Trade and Environment Review 2013

Wake up before it is too Late - Make Agriculture Truly Sustainable now for Food Security in a Changing Climate

image of Trade and Environment Review 2013
The 2013 report warns that continuing rural poverty, persistent hunger around the world, growing populations, and mounting environmental concerns must be treated as a collective crisis. Urgent and far-reaching action is needed before climate change begins to cause major disruptions to agriculture, especially in developing countries. The report cites a number of trends that collectively suggest a mounting crisis, including increasing food prices, increased fertilizer use, and a decline in the agriculture growth rate. But most important of all are the persistent problems with hunger, malnutrition, and access to food. Almost 1 billion people currently suffer from hunger, and another 1 billion are malnourished, even though current global agricultural production already provides sufficient calories to feed a population of 12 to 14 billion.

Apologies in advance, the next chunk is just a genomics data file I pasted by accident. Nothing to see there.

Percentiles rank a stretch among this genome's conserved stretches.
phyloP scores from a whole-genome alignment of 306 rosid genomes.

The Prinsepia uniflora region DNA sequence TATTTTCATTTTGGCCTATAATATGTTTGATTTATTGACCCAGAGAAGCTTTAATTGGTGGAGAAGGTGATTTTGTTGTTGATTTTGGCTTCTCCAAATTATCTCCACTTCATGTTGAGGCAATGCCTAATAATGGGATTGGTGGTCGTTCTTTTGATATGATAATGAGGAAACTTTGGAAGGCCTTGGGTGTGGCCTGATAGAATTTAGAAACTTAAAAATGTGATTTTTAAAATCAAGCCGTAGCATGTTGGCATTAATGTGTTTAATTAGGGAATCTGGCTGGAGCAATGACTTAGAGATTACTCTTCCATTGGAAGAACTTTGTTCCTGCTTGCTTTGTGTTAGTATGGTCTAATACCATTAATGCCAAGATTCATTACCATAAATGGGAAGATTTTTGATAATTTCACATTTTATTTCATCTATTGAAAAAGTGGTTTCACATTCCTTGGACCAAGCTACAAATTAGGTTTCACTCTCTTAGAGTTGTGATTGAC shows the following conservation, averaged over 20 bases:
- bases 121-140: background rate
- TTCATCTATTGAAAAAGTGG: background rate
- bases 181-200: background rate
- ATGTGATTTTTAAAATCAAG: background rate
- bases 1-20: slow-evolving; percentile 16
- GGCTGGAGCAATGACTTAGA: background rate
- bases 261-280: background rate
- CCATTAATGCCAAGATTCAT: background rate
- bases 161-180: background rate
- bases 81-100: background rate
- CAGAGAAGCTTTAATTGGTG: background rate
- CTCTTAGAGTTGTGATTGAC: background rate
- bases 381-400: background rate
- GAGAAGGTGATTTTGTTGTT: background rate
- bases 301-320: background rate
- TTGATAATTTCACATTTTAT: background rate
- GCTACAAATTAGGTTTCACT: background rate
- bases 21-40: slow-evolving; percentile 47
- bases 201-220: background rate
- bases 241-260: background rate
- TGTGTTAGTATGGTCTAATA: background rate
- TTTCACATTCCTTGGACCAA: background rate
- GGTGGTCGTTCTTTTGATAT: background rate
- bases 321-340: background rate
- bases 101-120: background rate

Not long after the 2008-2009 food price crisis, high and volatile food prices are back in the international agenda creating renewed concerns for world food security. Once again, discussions are mostly focused on suggesting quick-fixes linked to some specific contributing factors, such as food price speculation or the increasing use of bio-energy Insufficient attention is being paid to the fact that the increasing energy intensity of agricultural production and the direct and indirect link between agricultural and fuel prices was among the underlying factors that triggered the 2008 crisis and now contributes again to the current round of food price escalation. Furthermore, the recent drought affecting the main US grain production zones, putting upward pressure on international grain prices, is an incident now increasingly frequent and widespread with global warming. As this Review highlights, agriculture is not only chiefly affected by global warming but also one of its driving forces. Quick fixes will not be able to effectively deal with the complex interplay between energy intensity, greenhouse gas emissions, global warming and food security needs. Rather, what is called for is a better understanding of the multi-functionality of agriculture, its pivotal importance for pro-poor rural development and the significant role it can play in dealing with resource scarcities and in mitigating and adapting to climate change.


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